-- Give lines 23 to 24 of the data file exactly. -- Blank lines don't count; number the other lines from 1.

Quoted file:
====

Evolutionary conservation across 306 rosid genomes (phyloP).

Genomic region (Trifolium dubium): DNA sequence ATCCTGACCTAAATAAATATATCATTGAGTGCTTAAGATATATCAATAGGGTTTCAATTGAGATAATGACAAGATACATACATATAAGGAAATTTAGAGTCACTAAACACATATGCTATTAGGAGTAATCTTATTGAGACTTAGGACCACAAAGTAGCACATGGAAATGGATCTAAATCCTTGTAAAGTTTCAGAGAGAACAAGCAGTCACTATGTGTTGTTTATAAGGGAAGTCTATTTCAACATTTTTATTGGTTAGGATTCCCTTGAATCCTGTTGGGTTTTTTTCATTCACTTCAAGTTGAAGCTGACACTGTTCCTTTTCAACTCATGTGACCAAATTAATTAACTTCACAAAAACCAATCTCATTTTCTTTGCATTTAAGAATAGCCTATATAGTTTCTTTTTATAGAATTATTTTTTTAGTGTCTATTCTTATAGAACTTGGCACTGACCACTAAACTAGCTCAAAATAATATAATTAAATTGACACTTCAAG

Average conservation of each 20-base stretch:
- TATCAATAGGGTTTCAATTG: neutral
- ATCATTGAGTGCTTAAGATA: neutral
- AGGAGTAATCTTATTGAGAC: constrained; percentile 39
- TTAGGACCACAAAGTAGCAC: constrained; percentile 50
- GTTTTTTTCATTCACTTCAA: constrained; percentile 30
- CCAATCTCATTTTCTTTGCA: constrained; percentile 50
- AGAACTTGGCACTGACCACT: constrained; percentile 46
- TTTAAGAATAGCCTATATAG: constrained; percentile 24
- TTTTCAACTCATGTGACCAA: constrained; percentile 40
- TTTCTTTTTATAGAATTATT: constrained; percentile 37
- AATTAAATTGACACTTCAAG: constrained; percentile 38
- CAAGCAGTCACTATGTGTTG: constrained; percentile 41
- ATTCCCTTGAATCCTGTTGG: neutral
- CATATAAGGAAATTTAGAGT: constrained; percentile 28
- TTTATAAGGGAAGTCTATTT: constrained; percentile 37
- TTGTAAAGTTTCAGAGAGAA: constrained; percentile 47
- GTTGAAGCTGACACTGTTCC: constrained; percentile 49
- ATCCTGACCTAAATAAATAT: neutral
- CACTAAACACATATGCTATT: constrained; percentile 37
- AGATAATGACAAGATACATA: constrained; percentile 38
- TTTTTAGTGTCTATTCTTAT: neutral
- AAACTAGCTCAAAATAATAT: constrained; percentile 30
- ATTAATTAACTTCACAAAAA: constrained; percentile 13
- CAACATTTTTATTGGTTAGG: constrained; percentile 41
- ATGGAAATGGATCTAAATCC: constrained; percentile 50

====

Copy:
- AGATAATGACAAGATACATA: constrained; percentile 38
- TTTTTAGTGTCTATTCTTAT: neutral